K_K01 are ready to take part in discussions and express opinions on topics related to the diffusion of innovation and technology

K_K02 are ready to comply with ethical standards

K_K03 are ready to think in an entrepreneurial and creative way

K_K04 are ready to responsibly perform professional roles in the field of the food system value chain management

Metody i kryteria oceniania:

The final grade consists of:

(1) attendance and class activity (10%)

(2) individual and team assignments accompanying regular classes and homework (50%)

(3) final exam (40%)

The method of calculation of the final grade

very good (5) - 92-100% all points

fairly good (4,5) - 84-91% all points

good (4) - 76-83% all points

satisfactory (3,5) - 68-75% all points

sufficient (3) - 60-67% all points

Zajęcia w cyklu "Semestr zimowy 2023/24" (zakończony)

Okres: 2023-10-01 - 2024-01-28
Wybrany podział planu:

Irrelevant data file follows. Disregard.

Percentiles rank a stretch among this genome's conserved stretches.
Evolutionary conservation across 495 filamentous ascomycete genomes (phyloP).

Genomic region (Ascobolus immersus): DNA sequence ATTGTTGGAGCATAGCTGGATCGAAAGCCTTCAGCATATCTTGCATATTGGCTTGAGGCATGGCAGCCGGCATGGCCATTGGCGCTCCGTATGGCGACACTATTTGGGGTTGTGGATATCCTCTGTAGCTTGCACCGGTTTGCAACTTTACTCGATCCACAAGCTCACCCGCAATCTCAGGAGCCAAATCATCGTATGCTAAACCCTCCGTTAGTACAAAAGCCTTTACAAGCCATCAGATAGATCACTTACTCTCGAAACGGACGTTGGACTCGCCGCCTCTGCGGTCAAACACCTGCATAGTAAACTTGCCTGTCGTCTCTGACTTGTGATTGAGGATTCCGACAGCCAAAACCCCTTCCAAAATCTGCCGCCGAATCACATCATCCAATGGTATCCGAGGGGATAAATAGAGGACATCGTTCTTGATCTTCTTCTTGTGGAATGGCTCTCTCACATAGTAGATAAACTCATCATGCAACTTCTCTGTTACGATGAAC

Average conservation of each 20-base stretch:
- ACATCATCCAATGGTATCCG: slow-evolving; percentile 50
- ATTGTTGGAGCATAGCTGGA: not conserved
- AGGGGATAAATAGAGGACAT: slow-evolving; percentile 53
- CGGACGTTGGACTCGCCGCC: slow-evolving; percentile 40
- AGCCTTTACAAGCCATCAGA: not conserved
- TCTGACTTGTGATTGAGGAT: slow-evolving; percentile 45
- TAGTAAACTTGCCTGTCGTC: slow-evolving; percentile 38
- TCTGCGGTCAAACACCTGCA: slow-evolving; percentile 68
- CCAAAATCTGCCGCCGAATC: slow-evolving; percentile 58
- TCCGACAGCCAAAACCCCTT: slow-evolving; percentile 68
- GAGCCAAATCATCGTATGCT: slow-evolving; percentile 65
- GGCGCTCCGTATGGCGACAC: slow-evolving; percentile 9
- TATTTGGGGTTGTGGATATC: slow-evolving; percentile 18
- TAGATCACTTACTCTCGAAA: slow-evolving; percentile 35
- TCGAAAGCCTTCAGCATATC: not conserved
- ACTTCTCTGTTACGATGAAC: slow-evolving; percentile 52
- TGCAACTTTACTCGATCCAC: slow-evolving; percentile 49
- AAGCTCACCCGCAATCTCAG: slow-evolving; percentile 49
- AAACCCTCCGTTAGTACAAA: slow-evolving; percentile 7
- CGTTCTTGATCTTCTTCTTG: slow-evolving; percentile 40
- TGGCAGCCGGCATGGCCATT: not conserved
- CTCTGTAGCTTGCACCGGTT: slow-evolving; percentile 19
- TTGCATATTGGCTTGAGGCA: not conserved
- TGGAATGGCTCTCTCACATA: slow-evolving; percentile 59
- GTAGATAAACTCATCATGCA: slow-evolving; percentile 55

Przejdź do planu
Typ zajęć:
Konwersatorium, 15 godzin więcej informacji
Koordynatorzy: Agnieszka Wiśniewska
Prowadzący grup: Karolina Łudzińska
Lista studentów: (nie masz dostępu)
Zaliczenie: Zaliczenie na ocenę
Rodzaj przedmiotu:

obowiązkowe

Zajęcia w cyklu "Semestr letni 2023/24" (zakończony)

Okres: 2024-02-19 - 2024-06-16
Wybrany podział planu:
Przejdź do planu
Typ zajęć:
Konwersatorium, 15 godzin więcej informacji
Koordynatorzy: Agnieszka Wiśniewska
Prowadzący grup: Karolina Łudzińska
Lista studentów: (nie masz dostępu)
Zaliczenie: Zaliczenie na ocenę
Rodzaj przedmiotu:

obowiązkowe

Opisy przedmiotów w USOS i USOSweb są chronione prawem autorskim.
Właścicielem praw autorskich jest Uniwersytet Warszawski.
ul. Banacha 2
02-097 Warszawa
tel: +48 22 55 44 214 https://www.mimuw.edu.pl/
kontakt deklaracja dostępności mapa serwisu USOSweb 7.0.4.0-7ba4b2847 (2024-06-12)